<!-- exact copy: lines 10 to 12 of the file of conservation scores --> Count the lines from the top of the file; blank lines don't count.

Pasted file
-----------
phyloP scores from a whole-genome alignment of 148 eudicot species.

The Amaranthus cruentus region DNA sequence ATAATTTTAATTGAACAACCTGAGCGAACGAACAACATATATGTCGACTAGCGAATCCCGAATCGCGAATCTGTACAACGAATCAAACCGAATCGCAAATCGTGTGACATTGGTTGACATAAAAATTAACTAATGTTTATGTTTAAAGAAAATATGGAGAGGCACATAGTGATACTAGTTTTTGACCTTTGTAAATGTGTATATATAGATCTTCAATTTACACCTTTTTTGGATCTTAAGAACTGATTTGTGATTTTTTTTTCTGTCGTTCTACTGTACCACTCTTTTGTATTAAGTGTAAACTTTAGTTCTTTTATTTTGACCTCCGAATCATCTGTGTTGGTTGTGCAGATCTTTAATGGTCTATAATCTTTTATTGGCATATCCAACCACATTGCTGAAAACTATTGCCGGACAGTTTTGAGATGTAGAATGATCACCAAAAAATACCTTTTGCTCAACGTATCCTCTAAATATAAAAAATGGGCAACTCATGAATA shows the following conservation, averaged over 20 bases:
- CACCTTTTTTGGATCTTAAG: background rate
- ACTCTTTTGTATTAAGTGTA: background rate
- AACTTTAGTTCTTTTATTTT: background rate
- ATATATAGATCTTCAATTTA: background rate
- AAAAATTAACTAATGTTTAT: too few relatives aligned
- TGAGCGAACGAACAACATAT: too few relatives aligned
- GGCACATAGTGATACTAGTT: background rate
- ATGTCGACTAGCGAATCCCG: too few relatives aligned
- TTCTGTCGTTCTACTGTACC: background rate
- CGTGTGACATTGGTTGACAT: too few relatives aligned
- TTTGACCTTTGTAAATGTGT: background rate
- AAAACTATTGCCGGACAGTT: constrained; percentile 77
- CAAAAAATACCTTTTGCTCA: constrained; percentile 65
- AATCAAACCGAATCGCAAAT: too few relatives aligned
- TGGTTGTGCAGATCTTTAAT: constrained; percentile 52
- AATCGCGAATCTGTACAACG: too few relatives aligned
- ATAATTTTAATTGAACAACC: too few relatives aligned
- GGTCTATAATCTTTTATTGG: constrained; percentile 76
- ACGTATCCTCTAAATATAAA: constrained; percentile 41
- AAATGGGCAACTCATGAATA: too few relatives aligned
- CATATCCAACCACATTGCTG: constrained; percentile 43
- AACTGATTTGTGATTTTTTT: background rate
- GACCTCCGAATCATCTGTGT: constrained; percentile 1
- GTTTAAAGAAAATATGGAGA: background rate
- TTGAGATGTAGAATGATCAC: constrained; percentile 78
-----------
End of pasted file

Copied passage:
- ATGTCGACTAGCGAATCCCG: too few relatives aligned
- TTCTGTCGTTCTACTGTACC: background rate
- CGTGTGACATTGGTTGACAT: too few relatives aligned